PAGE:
Though the famed medieval German beer law, rheinheistgebot, forbade the use of any ingredients besides water, barley and hops to make beer, modern brewers enjoy much success with the addition of other ingredients including: fruit, spices, vegetables, plants, and sugars. Until very recently, brewing and selling beers with such ingredients required the archaic labeling rigamarole of stating each unique component to the TTB (the federal Tax and Trade Bureau) on proposed new beer labels and getting label formula approval before commercial release, forcing two tedious steps in what many consider an already inefficient and arbitrary approval system.
For example, if you brewed a beer with cocoa nibs, you had to say directly on the label that the beer was “brewed with cocoa nibs”, a requirement that didn’t leave much room for streamlined TTB label proposals by the breweries themselves. More annoyingly, you had to send your formula to the TTB, stating your use of cocoa nibs, for their approval before you could get the green-light. According to the TTB, until this summer, additions of such ingredients were not considered “traditional” and therefore required specific label mention and approval. Viewed as a needless paperwork on the part of many brewers, these strictures served to ignite friction between the industry and its governing bodies.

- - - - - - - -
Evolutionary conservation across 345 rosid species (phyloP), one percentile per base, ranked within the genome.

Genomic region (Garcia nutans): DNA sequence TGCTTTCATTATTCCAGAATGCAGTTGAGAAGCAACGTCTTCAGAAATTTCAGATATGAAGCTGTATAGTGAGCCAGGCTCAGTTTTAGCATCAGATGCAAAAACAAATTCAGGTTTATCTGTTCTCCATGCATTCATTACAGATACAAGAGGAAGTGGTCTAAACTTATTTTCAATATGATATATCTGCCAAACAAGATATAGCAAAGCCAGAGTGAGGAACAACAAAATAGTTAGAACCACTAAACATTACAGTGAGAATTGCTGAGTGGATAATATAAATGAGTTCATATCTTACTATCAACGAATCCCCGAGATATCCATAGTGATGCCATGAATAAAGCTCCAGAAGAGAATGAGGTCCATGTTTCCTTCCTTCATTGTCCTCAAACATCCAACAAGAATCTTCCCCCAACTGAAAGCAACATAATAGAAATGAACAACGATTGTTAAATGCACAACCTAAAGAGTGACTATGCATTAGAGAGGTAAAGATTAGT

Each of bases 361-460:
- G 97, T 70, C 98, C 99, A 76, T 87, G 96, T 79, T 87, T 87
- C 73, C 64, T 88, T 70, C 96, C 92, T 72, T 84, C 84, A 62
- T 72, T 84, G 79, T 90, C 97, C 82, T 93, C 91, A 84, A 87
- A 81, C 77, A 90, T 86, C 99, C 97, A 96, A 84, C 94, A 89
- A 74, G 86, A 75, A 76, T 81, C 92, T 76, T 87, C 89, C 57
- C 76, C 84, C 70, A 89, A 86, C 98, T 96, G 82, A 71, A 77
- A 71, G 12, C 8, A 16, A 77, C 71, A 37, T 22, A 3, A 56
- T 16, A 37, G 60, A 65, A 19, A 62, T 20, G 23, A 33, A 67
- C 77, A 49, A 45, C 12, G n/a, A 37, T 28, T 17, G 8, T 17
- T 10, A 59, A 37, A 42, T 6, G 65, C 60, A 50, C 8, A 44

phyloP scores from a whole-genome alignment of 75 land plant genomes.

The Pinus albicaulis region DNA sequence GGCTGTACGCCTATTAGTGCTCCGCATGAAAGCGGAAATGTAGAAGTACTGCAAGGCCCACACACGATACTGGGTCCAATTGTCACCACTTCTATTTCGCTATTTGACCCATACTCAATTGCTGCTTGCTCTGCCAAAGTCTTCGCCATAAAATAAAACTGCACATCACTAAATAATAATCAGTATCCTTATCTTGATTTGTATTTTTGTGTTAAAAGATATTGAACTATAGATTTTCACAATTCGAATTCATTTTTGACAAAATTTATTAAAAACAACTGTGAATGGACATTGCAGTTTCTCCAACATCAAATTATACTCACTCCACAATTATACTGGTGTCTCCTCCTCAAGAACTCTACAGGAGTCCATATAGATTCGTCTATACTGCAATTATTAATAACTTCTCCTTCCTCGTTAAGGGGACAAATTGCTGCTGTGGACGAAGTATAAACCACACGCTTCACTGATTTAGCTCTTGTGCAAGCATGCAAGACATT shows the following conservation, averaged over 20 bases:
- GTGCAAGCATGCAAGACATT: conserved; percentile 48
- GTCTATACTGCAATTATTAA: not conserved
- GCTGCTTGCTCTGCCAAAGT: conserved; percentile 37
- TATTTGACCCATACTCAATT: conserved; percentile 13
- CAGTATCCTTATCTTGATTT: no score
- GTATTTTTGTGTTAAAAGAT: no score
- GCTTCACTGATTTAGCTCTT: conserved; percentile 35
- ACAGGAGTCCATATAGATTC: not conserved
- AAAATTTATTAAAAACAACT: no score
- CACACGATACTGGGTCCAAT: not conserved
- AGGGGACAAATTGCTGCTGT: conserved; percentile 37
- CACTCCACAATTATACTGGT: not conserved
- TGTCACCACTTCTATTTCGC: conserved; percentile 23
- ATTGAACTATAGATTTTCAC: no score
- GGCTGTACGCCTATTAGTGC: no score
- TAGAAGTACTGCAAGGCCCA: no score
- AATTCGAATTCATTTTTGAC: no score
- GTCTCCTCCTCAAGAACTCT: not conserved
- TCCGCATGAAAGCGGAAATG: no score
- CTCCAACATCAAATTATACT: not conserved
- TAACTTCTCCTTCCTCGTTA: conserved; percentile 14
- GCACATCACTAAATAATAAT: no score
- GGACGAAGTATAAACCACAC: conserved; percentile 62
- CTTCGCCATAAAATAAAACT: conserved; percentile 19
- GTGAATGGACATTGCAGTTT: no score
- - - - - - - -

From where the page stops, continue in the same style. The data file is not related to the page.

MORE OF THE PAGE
However, a summer editorial by Brewers Association Director Paul Gatza explains that the TTB has loosened restrictions on such delineated labeling and formula approval for some of the most common brewing adjuncts. In the actual ruling, found here, the TTB refers to these ingredients as “exempted from the formula requirements of the TTB regulations and the processes that we have determined to be traditional in the production of beer.” In short, the use of these fruits, spices, vegetables and other adjuncts has become so commonplace that their specific appearance on labels and in beers is no longer deemed anomalous.
This ruling allows for a variety of oft-used fruits like raspberries, cherries, peaches, seasonal standout pumpkins, popular spices like cinnamon, coriander and anise, liquid or bean coffee, cocoa nibs or cocoa powder and fruit zest or peel to go unmentioned. Additionally, it also relaxes stringent delineations between new and old oak chips.
Gatza marks this move as a victory for the industry and, we must say, we have to agree. Though any new ruling from the TTB which better explains the sometimes murky world of beer label and formula approval is a positive one, this particular step seems to show a more successful working relationship between the Brewers Association (craft beer’s main lobby) and the federal bodies governing the industry. Though alcohol law–particularly the sections regarding labeling–can seem outdated and sluggish to change, this TTB ruling represents a hopeful turning tide of cooperation between the powers at be. This sort of cooperation can only mean good things for an industry that continues to grow and mature.
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